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Marriott Marquis, Coronado Room
American Economic Association
FinTech for Macroeconomists
Saturday, Jan. 4, 2020 8:00 AM - 10:00 AM (PDT)
- Chair: Francesco D'Acunto, Boston College
The Value of Mobile Payment Technology
AbstractUsing a representative sample of 250,000 consumers from a leading bank in Singapore, this paper studies the impact of cashless payment technology on household spending behavior. We utilize the introduction of the Quick Response (QR) code payment function in the mobile wallet, a cashless payment technology that exogenously facilitated the usage of the mobile wallet of our bank. Our difference-in-differences analysis shows that consumers with mobile wallet accounts before the QR code introduction significantly increased their mobile wallet usage and decreased their cash withdrawal amount (frequency) by 5% (2%) after the event. The reduction in cash withdrawal is stronger during the first week following the payday, when consumers intensively conduct cash withdrawal. We also find an increase in total spending among the treatment group by 1.7%, mainly driven by spending through credit cards. We do not find significant increase in credit card debt among the treatment group after the event.
Perceived Precautionary Savings Motives: Evidence from FinTech
AbstractWe study the consumption response to the provision of credit lines to individuals that previously did not have access to credit combined with the possibility to elicit directly a large set of preferences, beliefs, and motives. As expected, users react to the availability of credit by increasing their spending permanently and reallocating consumption from non-discretionary to discretionary goods and services. Surprisingly, though, liquid users react more than others and this pattern is a robust feature of the data. Moreover, liquid users lower their savings rate, but do not tap into negative deposits. The credit line seems to act as a form of insurance against future negative shocks and its mere presence makes users spend their existing liquidity without accumulating any debt. By eliciting preferences, beliefs, and motives directly, we show these results are not fully consistent with models of financial constraints, buffer stock models with and without durables, present-bias preferences, uncertainty about future income, bequest motives, or the canonical life-cycle permanent income model. We label this channel the perceived precautionary savings channel, because liquid households behave as if they faced strong precautionary savings motives even though no observables suggest they should based on standard theoretical models.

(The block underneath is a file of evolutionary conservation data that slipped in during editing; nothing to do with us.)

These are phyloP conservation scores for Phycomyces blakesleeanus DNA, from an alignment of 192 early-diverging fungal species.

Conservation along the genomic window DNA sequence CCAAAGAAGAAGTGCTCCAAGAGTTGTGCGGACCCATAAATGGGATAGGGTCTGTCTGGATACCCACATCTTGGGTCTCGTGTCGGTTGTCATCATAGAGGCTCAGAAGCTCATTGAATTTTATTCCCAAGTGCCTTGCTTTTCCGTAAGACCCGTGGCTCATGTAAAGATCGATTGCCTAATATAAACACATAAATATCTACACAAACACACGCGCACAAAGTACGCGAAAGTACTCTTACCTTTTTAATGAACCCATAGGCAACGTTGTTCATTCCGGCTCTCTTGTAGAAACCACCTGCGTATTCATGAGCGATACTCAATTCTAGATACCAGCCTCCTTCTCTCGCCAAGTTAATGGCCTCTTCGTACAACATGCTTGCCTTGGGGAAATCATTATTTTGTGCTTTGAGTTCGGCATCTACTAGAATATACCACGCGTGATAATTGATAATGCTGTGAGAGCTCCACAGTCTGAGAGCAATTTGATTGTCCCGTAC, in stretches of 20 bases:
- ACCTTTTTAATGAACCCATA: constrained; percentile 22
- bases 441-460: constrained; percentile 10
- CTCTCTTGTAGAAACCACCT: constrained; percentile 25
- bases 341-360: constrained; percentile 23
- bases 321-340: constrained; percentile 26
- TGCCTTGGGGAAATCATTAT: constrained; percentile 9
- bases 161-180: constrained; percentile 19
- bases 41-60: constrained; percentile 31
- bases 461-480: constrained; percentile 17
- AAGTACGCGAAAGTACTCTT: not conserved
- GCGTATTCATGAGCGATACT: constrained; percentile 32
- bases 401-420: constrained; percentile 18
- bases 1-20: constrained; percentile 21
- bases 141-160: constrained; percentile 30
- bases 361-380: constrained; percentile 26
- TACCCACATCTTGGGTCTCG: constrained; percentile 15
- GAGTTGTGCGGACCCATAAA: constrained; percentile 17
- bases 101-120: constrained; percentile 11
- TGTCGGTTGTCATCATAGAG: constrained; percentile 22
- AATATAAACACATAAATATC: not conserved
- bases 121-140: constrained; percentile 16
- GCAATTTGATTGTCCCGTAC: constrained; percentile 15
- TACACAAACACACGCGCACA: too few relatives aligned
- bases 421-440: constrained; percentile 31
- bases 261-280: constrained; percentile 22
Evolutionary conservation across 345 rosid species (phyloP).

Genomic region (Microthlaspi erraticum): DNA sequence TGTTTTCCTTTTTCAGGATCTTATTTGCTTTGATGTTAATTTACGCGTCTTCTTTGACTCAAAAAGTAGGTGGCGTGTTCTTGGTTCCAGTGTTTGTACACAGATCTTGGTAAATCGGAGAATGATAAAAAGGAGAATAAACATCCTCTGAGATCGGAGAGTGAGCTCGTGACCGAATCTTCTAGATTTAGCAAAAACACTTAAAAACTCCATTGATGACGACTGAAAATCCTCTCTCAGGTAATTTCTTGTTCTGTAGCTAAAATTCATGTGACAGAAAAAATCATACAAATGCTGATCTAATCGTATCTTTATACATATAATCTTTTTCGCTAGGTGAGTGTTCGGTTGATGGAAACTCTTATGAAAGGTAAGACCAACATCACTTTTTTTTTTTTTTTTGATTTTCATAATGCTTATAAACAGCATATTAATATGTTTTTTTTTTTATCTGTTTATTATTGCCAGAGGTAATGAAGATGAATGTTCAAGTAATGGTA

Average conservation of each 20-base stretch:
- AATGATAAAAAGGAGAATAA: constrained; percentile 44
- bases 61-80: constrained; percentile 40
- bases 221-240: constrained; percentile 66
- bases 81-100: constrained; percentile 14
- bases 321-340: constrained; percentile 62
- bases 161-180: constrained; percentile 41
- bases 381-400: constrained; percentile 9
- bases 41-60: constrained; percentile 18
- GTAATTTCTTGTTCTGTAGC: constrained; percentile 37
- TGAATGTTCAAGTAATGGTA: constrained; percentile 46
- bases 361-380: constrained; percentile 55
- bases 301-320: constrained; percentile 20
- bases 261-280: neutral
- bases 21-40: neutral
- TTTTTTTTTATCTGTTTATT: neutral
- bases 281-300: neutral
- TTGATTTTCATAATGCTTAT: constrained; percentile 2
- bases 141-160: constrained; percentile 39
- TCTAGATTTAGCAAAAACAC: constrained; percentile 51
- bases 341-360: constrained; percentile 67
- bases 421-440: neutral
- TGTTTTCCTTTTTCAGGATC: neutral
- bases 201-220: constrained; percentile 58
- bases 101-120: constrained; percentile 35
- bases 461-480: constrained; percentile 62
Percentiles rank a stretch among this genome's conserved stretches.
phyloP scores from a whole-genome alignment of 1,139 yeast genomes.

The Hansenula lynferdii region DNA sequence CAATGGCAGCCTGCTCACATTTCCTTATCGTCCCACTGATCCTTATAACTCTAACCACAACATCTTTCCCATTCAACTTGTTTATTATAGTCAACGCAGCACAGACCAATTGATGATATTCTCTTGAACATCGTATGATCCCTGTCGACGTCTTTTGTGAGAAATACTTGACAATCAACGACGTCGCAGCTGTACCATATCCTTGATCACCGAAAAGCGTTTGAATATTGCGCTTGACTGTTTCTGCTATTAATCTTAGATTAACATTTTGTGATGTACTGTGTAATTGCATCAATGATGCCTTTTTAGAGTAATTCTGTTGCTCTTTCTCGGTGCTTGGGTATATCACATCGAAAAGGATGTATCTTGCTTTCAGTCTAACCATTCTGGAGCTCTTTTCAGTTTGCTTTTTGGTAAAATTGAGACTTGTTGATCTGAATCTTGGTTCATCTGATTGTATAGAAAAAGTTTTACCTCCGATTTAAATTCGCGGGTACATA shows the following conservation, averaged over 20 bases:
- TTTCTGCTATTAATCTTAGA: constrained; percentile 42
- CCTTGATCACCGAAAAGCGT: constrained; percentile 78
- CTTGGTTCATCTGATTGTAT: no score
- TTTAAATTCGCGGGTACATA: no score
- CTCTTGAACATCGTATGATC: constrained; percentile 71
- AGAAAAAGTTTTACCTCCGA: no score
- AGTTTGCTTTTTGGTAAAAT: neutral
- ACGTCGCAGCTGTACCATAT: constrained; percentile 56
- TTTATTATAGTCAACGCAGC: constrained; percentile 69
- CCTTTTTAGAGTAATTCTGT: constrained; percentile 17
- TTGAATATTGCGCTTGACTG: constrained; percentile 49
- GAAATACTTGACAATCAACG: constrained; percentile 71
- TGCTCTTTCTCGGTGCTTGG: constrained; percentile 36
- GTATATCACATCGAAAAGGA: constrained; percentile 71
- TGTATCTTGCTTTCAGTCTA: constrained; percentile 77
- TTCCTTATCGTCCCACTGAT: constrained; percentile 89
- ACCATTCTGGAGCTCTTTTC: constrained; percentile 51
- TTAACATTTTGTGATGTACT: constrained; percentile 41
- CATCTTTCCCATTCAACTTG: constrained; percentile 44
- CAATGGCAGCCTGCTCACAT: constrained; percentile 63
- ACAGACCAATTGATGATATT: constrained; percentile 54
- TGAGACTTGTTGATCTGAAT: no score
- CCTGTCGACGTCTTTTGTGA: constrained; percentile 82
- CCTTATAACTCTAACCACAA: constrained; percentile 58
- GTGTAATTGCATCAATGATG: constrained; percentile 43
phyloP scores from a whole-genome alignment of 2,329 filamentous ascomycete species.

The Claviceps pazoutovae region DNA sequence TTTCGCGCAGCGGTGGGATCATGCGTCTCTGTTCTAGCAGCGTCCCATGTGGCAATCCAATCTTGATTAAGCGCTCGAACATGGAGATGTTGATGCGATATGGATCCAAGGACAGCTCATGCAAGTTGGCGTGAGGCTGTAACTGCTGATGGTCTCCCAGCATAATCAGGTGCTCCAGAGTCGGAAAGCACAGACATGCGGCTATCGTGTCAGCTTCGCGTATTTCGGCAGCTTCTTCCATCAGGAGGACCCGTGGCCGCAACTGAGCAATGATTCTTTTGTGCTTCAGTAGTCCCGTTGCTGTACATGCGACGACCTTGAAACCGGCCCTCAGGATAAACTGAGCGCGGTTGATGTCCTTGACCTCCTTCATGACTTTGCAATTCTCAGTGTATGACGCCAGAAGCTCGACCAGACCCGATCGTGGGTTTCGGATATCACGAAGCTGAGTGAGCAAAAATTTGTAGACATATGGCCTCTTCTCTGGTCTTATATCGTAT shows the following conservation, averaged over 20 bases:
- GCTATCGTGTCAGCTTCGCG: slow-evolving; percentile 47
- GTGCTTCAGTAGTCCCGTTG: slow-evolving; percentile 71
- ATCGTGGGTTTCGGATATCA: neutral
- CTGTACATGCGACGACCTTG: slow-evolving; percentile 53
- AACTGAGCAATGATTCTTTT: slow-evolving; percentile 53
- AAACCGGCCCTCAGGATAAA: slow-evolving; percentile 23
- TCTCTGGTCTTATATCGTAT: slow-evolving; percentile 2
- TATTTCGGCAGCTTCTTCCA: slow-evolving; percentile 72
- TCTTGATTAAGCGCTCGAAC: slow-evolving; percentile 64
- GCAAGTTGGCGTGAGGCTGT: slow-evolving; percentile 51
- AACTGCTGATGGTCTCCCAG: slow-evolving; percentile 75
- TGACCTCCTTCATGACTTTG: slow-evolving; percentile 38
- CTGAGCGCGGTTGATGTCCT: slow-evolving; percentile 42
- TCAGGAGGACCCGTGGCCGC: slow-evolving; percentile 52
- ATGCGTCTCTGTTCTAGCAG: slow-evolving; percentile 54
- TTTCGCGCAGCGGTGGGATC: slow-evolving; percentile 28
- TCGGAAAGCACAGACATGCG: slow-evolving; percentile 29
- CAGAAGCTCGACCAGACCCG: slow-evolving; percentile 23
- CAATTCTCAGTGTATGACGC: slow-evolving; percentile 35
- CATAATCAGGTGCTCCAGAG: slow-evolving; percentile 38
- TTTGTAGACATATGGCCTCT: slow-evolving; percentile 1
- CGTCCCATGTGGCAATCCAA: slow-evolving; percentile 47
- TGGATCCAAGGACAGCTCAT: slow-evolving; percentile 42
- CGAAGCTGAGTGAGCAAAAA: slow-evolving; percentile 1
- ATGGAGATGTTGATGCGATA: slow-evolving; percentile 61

Alberto G. Rossi,
- E2 - Consumption, Saving, Production, Investment, Labor Markets, and Informal Economy
- D1 - Household Behavior and Family Economics